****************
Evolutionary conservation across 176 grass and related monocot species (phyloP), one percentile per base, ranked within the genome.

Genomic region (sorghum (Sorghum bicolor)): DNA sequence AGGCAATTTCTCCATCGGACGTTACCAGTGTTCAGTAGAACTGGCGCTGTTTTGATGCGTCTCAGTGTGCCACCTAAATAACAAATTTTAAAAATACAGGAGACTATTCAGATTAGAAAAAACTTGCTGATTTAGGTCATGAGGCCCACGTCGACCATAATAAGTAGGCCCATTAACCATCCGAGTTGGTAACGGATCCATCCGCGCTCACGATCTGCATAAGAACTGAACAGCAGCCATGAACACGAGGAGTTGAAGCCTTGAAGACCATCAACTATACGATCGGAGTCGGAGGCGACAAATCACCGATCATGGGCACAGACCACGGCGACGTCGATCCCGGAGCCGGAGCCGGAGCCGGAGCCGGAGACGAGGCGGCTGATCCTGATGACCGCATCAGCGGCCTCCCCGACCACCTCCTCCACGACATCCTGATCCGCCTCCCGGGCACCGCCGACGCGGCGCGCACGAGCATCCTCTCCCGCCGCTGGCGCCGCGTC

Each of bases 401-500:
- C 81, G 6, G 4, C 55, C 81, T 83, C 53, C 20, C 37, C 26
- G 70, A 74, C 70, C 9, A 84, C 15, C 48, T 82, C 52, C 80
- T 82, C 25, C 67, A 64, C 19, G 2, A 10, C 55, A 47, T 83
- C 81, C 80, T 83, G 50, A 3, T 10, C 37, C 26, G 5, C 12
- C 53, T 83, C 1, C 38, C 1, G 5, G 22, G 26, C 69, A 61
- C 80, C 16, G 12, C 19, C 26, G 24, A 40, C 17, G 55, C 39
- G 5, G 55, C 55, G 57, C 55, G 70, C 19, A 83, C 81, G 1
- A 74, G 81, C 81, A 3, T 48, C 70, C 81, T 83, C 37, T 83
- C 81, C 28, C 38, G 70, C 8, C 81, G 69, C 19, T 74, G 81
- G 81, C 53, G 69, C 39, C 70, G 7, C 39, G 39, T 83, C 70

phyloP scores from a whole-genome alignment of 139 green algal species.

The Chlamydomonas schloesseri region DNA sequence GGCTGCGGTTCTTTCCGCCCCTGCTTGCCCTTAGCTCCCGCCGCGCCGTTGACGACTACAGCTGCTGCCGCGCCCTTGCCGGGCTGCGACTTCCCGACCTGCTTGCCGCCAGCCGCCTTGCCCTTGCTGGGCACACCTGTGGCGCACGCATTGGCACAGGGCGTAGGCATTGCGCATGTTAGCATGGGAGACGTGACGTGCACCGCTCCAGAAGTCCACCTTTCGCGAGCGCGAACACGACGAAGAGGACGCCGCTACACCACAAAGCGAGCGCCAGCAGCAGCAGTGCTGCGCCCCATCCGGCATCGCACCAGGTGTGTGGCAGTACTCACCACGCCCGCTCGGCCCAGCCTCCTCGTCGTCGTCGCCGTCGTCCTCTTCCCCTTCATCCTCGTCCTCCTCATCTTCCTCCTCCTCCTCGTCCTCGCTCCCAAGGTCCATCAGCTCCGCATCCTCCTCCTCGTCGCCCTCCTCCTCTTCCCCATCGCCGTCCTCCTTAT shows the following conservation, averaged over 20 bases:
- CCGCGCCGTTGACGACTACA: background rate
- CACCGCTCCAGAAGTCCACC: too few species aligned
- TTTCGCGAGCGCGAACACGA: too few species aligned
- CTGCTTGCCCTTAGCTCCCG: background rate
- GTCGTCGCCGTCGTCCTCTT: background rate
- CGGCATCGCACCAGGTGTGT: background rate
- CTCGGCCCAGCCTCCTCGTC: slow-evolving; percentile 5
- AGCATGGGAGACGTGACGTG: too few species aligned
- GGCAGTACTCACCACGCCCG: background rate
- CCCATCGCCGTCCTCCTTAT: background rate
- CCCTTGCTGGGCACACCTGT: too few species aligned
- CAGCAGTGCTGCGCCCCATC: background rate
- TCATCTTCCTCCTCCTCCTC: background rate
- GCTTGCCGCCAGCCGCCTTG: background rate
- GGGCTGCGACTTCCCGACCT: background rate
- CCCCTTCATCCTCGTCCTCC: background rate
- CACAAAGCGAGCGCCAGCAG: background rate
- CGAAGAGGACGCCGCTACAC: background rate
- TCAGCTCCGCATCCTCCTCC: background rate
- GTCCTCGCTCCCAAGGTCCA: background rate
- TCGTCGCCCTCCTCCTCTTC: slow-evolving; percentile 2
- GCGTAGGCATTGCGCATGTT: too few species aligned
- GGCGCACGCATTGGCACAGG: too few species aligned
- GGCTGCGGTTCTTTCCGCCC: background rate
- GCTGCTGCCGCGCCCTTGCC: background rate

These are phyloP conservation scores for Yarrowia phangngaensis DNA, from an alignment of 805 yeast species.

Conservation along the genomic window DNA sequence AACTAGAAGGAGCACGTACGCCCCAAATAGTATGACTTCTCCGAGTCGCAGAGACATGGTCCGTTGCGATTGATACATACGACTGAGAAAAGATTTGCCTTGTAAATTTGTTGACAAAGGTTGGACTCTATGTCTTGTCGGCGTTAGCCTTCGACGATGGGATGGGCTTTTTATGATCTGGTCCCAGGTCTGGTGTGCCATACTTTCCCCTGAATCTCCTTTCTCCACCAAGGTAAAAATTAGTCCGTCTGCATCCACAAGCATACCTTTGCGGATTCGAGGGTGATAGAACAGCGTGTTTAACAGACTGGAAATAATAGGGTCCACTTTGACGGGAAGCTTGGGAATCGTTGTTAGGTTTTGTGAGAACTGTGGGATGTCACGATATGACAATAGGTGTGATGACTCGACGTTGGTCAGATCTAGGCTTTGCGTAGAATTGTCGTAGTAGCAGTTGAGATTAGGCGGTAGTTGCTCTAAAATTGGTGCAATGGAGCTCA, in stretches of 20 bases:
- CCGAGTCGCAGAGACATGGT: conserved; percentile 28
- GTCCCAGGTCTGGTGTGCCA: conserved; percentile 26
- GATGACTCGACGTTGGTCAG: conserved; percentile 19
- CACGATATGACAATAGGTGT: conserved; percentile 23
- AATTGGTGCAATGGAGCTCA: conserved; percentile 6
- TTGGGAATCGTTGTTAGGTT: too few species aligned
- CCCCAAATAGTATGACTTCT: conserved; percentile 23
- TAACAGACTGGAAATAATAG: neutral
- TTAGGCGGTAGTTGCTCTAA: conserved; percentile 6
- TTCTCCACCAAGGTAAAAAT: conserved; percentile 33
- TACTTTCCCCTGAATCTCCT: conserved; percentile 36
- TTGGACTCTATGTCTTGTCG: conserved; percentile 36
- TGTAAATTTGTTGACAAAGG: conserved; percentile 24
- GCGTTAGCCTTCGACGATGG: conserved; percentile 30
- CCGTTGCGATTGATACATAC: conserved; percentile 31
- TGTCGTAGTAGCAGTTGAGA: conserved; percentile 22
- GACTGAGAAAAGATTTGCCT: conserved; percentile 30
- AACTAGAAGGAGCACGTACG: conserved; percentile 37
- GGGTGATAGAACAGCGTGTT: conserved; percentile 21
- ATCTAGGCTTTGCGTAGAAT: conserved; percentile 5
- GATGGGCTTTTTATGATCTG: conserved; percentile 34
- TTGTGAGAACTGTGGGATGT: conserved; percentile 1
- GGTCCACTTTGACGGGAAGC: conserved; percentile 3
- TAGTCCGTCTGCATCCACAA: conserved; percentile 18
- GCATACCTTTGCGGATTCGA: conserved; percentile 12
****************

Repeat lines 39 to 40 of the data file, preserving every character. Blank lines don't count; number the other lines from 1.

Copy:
- GGCTGCGGTTCTTTCCGCCC: background rate
- GCTGCTGCCGCGCCCTTGCC: background rate